While I’ve been on Twitter for a few years now, I never really viewed it as much more than a tool for following news and sharing views on topics of interest to me (politics, beer, sports, etc.). I usually dismissed claims about how it and other social media tools like Facebook were going to revolutionize business interactions and that companies needed to have a social media presence (more than just advertising) or risk being left behind as overblown hype.
Now, while I still remain skeptical about much social media is really going to “change everything” when it comes to business, a recent experience has at least partially opened my eyes to the power that social media can provide to consumers and the businesses who serve them.
A few years ago, the company in whose salt mines I toil switched car rental vendors from Avis to National. While I never really had any issues with Avis, I quickly became a fan of National after the transition. I’m an Emerald Club member which means that when I arrive at a National location I proceed directly to the rows of Emerald Club vehicles, choose the one I want (I usually drive a different car each time) , and head to the exit. After a quick ID check and a couple of questions (fuel, GPS), the gate is raised and I’m on my way. It’s a quick, simply, and efficient process which is what most travelers are looking for.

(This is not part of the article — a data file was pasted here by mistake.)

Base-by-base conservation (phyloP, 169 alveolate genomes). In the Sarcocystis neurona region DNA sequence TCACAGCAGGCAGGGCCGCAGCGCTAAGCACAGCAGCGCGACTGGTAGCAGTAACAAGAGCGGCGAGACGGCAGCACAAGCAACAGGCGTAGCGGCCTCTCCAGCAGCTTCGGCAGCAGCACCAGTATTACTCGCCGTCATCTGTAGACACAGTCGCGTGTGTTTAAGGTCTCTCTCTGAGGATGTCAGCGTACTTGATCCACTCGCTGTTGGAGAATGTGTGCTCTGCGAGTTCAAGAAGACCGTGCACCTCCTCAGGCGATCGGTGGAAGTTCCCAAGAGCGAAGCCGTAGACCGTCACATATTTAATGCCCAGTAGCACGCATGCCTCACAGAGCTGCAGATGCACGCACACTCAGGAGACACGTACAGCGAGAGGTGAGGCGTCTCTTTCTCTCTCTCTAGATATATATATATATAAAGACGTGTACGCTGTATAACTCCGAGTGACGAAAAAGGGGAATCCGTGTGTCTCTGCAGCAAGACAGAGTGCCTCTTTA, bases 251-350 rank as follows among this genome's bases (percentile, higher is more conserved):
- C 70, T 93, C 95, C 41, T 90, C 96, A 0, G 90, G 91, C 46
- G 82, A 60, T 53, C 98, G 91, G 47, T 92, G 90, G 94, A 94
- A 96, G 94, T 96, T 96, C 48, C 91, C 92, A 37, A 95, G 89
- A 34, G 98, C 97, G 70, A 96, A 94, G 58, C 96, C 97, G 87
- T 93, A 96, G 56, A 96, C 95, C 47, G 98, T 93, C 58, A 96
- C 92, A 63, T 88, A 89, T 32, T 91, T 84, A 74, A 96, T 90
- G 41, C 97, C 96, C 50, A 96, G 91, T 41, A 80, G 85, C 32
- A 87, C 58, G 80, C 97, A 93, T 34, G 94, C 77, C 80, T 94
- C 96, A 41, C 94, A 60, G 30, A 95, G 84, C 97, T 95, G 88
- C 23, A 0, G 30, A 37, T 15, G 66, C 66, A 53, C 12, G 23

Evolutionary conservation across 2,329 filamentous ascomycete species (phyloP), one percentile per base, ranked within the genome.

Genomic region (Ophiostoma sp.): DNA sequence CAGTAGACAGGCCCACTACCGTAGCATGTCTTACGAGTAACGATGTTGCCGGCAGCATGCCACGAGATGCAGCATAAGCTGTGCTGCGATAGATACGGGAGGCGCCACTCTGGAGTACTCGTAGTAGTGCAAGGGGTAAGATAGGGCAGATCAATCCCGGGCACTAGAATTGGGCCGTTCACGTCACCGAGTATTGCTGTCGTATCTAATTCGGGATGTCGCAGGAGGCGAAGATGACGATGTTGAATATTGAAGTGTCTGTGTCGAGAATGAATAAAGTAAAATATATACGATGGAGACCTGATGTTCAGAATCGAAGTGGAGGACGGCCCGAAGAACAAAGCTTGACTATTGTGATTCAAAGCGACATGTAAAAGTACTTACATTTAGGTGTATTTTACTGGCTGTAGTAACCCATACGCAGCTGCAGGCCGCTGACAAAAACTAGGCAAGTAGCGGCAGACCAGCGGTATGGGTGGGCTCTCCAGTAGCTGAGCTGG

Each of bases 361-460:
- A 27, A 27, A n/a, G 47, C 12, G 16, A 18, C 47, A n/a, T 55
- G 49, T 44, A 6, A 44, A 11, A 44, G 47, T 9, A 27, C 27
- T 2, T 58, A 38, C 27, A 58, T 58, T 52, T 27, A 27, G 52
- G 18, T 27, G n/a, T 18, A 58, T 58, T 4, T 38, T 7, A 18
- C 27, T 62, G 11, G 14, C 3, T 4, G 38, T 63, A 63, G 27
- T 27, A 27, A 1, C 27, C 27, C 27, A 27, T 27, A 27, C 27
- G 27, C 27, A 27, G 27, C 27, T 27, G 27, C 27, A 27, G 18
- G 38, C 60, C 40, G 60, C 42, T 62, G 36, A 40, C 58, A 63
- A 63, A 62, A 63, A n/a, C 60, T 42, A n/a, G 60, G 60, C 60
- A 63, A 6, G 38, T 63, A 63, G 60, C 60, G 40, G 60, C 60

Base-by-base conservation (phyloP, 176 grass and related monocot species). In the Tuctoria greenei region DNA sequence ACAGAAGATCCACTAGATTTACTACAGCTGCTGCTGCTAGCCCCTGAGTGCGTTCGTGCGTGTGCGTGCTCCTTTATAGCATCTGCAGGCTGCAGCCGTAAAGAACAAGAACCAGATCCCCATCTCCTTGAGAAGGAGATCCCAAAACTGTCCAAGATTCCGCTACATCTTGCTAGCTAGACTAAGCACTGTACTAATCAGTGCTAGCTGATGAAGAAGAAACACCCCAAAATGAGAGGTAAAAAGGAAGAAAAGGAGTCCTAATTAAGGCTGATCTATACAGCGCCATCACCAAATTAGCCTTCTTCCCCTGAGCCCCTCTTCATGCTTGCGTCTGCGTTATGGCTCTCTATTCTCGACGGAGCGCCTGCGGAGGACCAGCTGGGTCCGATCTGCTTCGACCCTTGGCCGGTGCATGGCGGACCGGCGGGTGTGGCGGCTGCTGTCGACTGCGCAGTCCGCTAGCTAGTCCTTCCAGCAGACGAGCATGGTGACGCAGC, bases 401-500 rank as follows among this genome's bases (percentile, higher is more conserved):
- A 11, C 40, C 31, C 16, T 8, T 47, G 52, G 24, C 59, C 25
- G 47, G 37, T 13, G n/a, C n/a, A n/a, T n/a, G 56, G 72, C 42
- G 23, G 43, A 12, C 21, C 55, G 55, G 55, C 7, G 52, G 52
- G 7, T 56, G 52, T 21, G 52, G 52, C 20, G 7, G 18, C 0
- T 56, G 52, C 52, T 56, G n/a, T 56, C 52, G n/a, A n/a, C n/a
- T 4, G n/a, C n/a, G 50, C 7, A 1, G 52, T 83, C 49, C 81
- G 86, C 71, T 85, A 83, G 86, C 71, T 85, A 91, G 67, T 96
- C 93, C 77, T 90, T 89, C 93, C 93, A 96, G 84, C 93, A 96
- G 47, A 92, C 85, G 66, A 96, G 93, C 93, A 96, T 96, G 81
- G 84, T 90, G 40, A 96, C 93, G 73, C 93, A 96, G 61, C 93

When I return the car, the process is equally painless. By the time you get your belongings out of the vehicle, the National customer service rep already has your receipt printed out and you’re on your way. Again, it’s quick, simple, and efficient. I probably end up renting through National ten to twelve times a year and I’ve always had good experiences with them.
So when we were planning a family vacation to visit my wife’s sister’s family in Miami I decided that we should get a minivan from National. Traveling with three small boys, suitcases, and car seats is anything but a quick, simple, and efficient process. So anything that would help ease that pain was much desired. Last year on the same trip, we rented a minivan from Dollar. We saved some money upfront, but had to wait in line forty-five minutes before we could get to the vehicle. After a long day of travel with kids, that’s the last thing we wanted. It’s true that time is money, but not all time is equally valuable. It’s hard to put a price on the value of time not spent in line with restive children.
When I discovered that I could use some of my Delta sky miles to rent from National, it seemed like the perfect solution. Yes, it would cost more (based on the miles to dollars equivalents) to go with National this way, but it would ensure a much smoother pick up process and would avoid at least some of the stress of family travel. It was relatively easy to book the minivan through Delta’s site. There wasn’t an opportunity for me to add my Emerald Club number to the reservation, but I assumed that I could do that later on.